An organization devoted to online government accountability reports that webpages about lesbian and bisexual women’s health were quietly removed from a Department of Health and Human Services (HHS) website last fall.
HHS operates the popular website WomensHealth.gov, which provides health and wellness information for women on a wide variety of topics.
The Sunlight Foundation’s Web Integrity Project says that a page about lesbian and bi women’s health, last updated in 2012, was removed from WomensHealth.gov in either October or November, 2017. They also removed links to that page from other pages, as well as a “fact sheet” about lesbian and bi women’s health.
“The outdated lesbian and bisexual health pages were removed and the health content was integrated into the relevant health topics pages across the website,” an HHS spokesperson said at the time.
But the Sunlight Foundation says that the content has not been put back online and has not been “integrated” into other pages. It’s still just gone.
“We’ve seen nothing this targeted at one HHS site,” said Andrew Bergman of the Sunlight Foundation. “The removal of lesbian and bisexual health materials in particular, without advance notice and in a targeted way, raise concerns that they’ve targeted information for vulnerable populations.”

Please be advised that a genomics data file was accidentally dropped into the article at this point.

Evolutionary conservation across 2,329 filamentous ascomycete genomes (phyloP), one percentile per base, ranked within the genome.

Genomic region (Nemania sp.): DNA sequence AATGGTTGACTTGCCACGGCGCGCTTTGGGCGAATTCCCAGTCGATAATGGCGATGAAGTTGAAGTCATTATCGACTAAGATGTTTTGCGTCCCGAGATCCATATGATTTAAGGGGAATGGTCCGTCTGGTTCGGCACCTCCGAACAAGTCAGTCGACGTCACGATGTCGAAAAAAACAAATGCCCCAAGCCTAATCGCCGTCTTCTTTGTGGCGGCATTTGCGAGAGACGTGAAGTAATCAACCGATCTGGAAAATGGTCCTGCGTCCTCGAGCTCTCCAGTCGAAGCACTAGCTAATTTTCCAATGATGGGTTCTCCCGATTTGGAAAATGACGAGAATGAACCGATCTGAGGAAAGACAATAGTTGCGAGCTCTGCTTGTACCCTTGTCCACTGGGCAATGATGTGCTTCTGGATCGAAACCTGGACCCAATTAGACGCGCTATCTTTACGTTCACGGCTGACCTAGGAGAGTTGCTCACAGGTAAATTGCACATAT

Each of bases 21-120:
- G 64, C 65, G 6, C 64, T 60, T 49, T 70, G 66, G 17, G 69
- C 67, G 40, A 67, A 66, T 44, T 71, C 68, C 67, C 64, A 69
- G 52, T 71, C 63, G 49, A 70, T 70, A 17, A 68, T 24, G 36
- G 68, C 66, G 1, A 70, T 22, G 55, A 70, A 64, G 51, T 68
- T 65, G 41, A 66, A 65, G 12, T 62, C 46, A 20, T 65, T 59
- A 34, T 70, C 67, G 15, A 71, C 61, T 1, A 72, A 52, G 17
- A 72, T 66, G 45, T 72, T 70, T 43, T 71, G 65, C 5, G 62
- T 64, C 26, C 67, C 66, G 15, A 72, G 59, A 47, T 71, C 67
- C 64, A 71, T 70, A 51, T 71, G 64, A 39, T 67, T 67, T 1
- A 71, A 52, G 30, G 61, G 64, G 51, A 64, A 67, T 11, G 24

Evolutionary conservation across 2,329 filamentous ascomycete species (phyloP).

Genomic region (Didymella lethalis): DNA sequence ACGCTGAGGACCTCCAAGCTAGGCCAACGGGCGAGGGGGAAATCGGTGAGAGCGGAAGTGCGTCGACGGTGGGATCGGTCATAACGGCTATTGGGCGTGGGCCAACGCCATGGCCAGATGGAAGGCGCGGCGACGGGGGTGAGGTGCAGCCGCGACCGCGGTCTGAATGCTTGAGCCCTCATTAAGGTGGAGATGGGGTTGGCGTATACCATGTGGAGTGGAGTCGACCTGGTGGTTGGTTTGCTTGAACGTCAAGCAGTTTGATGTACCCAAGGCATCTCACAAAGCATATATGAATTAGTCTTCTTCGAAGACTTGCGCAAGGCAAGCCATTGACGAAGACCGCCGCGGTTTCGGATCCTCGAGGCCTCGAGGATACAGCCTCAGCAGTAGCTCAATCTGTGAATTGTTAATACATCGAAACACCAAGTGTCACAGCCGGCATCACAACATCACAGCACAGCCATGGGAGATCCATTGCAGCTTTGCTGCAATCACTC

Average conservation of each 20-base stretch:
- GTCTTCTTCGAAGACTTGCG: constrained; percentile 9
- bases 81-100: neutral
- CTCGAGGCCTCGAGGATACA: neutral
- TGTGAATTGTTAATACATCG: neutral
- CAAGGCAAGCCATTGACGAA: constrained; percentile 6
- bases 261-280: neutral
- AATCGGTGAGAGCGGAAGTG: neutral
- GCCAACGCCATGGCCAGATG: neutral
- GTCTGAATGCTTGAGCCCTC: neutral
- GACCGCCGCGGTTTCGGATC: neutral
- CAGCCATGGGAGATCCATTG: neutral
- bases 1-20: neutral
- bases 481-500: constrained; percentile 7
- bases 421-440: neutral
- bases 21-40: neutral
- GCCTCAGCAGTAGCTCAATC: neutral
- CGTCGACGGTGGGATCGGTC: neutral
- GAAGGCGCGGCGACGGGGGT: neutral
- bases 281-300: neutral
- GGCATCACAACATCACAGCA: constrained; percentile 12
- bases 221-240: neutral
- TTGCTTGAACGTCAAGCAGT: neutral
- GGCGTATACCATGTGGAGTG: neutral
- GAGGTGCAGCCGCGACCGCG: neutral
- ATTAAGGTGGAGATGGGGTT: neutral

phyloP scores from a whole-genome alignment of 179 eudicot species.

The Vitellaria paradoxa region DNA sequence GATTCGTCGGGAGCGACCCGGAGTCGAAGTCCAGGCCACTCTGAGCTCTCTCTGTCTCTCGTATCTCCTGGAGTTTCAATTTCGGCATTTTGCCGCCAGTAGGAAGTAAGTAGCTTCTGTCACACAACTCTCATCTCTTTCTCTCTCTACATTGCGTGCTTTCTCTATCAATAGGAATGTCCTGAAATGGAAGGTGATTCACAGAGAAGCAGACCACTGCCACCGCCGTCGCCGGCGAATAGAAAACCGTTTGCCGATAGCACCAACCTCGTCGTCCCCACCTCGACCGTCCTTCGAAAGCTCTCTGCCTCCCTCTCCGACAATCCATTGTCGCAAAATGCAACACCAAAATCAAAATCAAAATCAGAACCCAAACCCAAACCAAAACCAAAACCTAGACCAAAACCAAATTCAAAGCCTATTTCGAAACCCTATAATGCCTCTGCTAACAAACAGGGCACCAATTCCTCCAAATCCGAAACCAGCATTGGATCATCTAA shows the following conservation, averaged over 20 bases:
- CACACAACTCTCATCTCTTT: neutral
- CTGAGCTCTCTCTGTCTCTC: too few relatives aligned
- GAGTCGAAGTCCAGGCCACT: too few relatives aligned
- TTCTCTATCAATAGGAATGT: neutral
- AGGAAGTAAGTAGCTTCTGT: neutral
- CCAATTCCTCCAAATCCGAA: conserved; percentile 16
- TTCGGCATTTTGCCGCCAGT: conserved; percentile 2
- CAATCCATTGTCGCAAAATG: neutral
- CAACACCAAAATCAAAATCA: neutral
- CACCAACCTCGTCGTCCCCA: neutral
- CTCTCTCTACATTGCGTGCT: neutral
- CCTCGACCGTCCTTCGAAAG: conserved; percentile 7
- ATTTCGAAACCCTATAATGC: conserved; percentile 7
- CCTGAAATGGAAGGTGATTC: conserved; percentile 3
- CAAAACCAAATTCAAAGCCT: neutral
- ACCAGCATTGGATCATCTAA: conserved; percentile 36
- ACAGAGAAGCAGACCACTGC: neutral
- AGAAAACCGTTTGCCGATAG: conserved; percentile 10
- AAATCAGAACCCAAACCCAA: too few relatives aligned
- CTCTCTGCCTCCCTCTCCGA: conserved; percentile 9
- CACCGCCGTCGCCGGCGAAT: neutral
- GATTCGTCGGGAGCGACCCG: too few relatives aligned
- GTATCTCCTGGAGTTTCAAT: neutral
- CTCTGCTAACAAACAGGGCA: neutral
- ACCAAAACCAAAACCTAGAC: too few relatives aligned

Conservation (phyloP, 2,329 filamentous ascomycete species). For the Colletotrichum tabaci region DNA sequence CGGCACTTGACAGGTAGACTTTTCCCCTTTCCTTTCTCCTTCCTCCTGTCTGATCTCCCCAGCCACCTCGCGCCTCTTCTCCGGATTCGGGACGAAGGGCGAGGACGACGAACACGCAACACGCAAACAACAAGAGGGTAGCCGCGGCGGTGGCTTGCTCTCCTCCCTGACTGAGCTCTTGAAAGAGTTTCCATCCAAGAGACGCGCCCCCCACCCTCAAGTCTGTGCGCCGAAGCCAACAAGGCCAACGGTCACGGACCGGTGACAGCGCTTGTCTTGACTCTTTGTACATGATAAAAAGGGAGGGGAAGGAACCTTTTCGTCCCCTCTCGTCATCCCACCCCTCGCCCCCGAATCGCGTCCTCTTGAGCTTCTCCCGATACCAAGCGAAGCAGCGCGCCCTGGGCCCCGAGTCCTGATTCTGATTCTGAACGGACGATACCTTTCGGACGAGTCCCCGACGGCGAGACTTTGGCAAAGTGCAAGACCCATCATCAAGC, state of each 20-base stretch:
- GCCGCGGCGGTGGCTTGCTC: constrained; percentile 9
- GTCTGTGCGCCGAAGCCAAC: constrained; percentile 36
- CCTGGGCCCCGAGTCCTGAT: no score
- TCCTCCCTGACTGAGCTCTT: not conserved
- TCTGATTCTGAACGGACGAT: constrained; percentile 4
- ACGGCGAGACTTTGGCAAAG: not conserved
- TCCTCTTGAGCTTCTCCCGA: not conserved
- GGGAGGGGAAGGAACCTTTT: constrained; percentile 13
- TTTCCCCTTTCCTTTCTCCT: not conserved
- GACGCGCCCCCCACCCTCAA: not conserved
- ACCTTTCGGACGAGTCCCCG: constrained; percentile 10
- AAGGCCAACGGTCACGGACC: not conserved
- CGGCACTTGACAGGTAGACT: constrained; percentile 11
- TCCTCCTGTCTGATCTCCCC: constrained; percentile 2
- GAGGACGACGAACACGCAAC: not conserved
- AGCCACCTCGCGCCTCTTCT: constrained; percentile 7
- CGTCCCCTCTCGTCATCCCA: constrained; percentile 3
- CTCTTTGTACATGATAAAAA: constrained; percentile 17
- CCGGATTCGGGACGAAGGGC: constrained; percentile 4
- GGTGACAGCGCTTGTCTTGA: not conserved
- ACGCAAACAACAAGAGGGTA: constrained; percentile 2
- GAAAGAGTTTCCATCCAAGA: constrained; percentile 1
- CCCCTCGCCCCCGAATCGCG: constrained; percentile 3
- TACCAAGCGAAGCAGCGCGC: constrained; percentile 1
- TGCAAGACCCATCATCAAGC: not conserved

WomensHealth.gov has pages on over 100 specific topics related to women’s health, such as “National Women and Girls HIV/AIDS Awareness Day” and “Douching.” The page on lesbian and bisexual women, though, was one of only two pages about a specific demographic of women (the other is about African American women).
An archive of the page shows that it answered questions like “What does it mean to be a lesbian?” and “Are lesbian and bisexual women at risk of getting sexually transmitted infections (STIs)?” a topic that young women are dangerously under-informed about, studies have shown.
WomensHealth.gov is one of HHS’s most popular sites, beating other sites like Medicaid.gov and FoodSafety.gov.
Earlier this year, HHS announced the formation of a Division of Conscience and Religious Freedom to investigate claims from health care workers that they were forced to provide health care that went against their religious beliefs.